The shoes were the VaporFly 4%, so named because it is claimed they make runners 4% more efficient than any other previous Nike shoe. This prompts the question: if you believe this are you (a) 4%; (b) 50%; or, (c) 100% crazy.

In any case, we knew none of this as Bekele dropped back seemingly out of contention, then launched a comeback which saw him back up to fifth, fourth, third and then second when he passed Bedan Karoki just beyond 35km. By now he was 10 seconds behind Wanjiru. Victory, which had seemed a remote chance minutes earlier, now looked inevitable.

Except this amazing finish now settled into a scenario in which everything seemed to be on the verge of changing, only it never did. Each time Bekele surged, or Wanjiru faded, the gap would close still further. Yet just as the cat seemed poised to pounce, the mouse would skip away again. Bekele’s final surge, inside the last mile, again closed the gap, but Wanjiru accelerated away again, this time to victory, 2:05:48 to 2:05:57.

PHOTO: Daniel Wanjiru winning the 2017 Virgin Money London Marathon in 2:05:48 (photo by Jane Monti for Race Results Weekly)

Bekele, as we observed after his fall and DNF in Dubai in January, is never anything other than interesting. But he was beaten by the better man on the day in London and remains a tantalisingly unfulfilled marathoner.

What about the blisters, you ask. No doubt they were a genuine issue, but blisters are part and parcel of marathoning, especially if you are running world record pace in the lightest shoes you can get away with. The same can be said for Dibaba’s stomach cramps – if you were not chasing someone at 2:17-pace you probably wouldn’t get them.

Just a couple more points to consider out of the London marathon. Comparing apples with apples, Mary Keitany has now run the fastest-ever marathon by a woman in a women-only race, 41 seconds quicker than Paula Radcliffe’s winning time in London in 2005. That would constitute a world record were it not for the orange in the fruit bowl represented by the 2:15:25 Radcliffe ran with male pacers in London in 2003.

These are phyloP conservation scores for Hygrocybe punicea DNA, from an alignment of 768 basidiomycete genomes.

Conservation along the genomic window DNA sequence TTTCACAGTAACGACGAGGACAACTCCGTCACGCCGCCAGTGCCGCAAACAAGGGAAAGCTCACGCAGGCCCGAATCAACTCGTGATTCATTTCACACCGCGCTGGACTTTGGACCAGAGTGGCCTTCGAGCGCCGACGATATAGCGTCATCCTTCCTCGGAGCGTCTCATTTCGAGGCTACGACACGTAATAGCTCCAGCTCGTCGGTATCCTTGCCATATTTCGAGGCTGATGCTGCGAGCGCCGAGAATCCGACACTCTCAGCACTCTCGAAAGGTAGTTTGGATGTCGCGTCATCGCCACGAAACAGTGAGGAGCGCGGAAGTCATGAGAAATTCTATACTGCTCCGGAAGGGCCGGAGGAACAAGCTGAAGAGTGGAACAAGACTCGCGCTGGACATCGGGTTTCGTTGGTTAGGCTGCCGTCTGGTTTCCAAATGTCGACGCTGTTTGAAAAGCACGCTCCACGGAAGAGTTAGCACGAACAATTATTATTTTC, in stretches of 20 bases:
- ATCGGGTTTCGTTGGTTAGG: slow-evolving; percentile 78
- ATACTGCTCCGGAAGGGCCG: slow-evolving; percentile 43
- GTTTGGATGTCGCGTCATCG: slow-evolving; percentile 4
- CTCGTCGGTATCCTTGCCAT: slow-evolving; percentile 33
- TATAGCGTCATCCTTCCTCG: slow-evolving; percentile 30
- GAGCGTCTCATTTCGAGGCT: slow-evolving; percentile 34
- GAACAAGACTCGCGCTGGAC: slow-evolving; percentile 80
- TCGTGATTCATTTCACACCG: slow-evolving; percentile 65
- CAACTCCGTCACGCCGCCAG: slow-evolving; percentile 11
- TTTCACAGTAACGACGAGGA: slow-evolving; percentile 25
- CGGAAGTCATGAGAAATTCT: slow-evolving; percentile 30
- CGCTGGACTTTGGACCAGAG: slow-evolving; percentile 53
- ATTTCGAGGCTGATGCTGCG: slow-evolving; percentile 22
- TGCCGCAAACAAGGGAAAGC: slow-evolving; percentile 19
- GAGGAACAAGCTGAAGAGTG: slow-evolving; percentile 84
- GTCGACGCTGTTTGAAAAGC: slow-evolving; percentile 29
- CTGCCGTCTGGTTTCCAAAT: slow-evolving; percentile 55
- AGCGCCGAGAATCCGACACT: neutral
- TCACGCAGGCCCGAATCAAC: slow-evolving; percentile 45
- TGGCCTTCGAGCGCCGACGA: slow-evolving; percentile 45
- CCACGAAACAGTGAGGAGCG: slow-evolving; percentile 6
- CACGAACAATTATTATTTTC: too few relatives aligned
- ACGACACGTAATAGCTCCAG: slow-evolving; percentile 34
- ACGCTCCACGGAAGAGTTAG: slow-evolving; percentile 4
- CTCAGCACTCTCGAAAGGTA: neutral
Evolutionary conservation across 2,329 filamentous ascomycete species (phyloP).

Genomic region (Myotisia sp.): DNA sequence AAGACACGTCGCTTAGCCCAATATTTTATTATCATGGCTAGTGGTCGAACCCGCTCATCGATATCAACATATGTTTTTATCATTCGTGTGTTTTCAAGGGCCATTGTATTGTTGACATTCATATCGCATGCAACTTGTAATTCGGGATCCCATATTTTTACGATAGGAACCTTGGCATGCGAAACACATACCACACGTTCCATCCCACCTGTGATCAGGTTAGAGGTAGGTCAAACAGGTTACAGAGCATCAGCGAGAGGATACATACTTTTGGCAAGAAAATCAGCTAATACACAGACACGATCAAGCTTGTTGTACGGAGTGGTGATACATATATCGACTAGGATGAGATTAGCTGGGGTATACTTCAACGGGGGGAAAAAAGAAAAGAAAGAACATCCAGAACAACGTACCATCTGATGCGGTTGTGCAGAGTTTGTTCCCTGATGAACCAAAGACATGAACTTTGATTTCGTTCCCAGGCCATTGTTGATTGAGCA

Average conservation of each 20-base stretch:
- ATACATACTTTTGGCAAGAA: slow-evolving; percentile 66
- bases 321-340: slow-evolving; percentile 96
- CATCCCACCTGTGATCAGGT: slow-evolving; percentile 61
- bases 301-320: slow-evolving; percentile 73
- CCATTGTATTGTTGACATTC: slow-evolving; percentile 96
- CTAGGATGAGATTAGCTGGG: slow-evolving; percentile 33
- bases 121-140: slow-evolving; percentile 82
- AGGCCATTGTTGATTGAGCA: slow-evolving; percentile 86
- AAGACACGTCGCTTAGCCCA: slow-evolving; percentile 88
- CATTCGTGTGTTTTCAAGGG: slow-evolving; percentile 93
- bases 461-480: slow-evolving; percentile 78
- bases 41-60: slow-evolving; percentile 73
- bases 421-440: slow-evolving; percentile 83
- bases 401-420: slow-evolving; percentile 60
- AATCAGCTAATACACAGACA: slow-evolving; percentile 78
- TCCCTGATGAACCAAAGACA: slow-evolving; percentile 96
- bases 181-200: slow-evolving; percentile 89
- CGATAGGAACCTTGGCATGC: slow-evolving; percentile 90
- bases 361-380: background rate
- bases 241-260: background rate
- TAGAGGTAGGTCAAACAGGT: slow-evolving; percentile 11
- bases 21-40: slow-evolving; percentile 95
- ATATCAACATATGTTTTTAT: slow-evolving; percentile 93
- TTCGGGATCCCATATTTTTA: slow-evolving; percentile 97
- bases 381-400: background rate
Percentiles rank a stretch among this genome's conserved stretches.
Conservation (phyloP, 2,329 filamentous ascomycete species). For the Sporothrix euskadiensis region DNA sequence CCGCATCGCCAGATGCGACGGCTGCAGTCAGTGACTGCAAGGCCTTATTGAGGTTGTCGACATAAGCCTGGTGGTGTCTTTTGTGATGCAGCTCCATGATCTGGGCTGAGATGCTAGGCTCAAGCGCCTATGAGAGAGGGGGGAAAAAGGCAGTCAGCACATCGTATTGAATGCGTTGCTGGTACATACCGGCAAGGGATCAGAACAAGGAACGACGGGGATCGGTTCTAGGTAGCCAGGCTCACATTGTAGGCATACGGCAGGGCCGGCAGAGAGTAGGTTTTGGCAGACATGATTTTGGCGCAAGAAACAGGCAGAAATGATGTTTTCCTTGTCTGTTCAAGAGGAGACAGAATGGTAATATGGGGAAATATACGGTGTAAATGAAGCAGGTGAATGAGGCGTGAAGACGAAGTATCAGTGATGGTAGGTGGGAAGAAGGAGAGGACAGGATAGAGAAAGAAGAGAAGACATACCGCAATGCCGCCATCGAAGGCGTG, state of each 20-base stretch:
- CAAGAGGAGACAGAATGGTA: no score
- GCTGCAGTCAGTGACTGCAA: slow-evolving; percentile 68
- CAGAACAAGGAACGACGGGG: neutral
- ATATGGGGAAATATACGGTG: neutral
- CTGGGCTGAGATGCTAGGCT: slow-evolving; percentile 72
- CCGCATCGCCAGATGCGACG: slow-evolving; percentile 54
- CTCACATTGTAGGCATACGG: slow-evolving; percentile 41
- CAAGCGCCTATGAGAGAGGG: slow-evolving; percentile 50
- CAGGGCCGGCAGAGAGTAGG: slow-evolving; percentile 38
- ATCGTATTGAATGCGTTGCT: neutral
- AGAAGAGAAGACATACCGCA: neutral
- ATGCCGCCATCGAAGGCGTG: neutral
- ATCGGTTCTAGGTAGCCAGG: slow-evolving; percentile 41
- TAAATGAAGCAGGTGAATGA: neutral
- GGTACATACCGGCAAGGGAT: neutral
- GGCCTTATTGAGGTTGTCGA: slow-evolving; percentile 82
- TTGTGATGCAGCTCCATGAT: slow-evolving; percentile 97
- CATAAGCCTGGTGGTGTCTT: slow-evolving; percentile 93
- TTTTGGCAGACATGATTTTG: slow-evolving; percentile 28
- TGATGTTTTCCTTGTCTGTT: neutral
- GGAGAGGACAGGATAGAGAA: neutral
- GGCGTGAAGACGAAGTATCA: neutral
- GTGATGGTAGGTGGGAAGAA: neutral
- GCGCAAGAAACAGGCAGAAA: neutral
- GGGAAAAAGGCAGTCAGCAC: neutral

Keitany had pacing assistance till half-way, a little longer than Radcliffe who left both pacers and rivals behind after 10km of her 2:17:42. Both ran solo in the second half. Given the 41-second difference, Keitany’s is probably the better run but it will not get the recognition it deserves. You can say there are two world records, but I know which one will be mentioned first every time.

Mary Keitany KEN during the Women’s Elite Race. The Virgin Money London Marathon, 23rd April 2017.
Photo: Ben Queenborough for Virgin Money London Marathon

As our friends at LetsRun point out, a similar problem could emerge with the men’s world record after the sub-2 attempt next weekend. It’s almost unimaginable Eliud Kipchoge will break two hours, but quite likely he will better Dennis Kimetto’s world record 2:02:57.

With news of the mooted expansion of the World Marathon Majors, it is also increasingly unlikely we will see all the world’s best in any one race any more. The best of times and the worst of times for the marathon, I fear.


About the Author-

Len Johnson wrote for The Melbourne Age as an athletics writer for over 20 years, covering five Olympics, 10 world championships, and five Commonwealth Games.

He has been the long-time lead columnist on RT and is one of the world’s most respected athletic writers.

He is also a former national class distance runner (2.19.32 marathon) and trained with Chris Wardlaw and Robert de Castella among other running legends. He is the author of The Landy Era.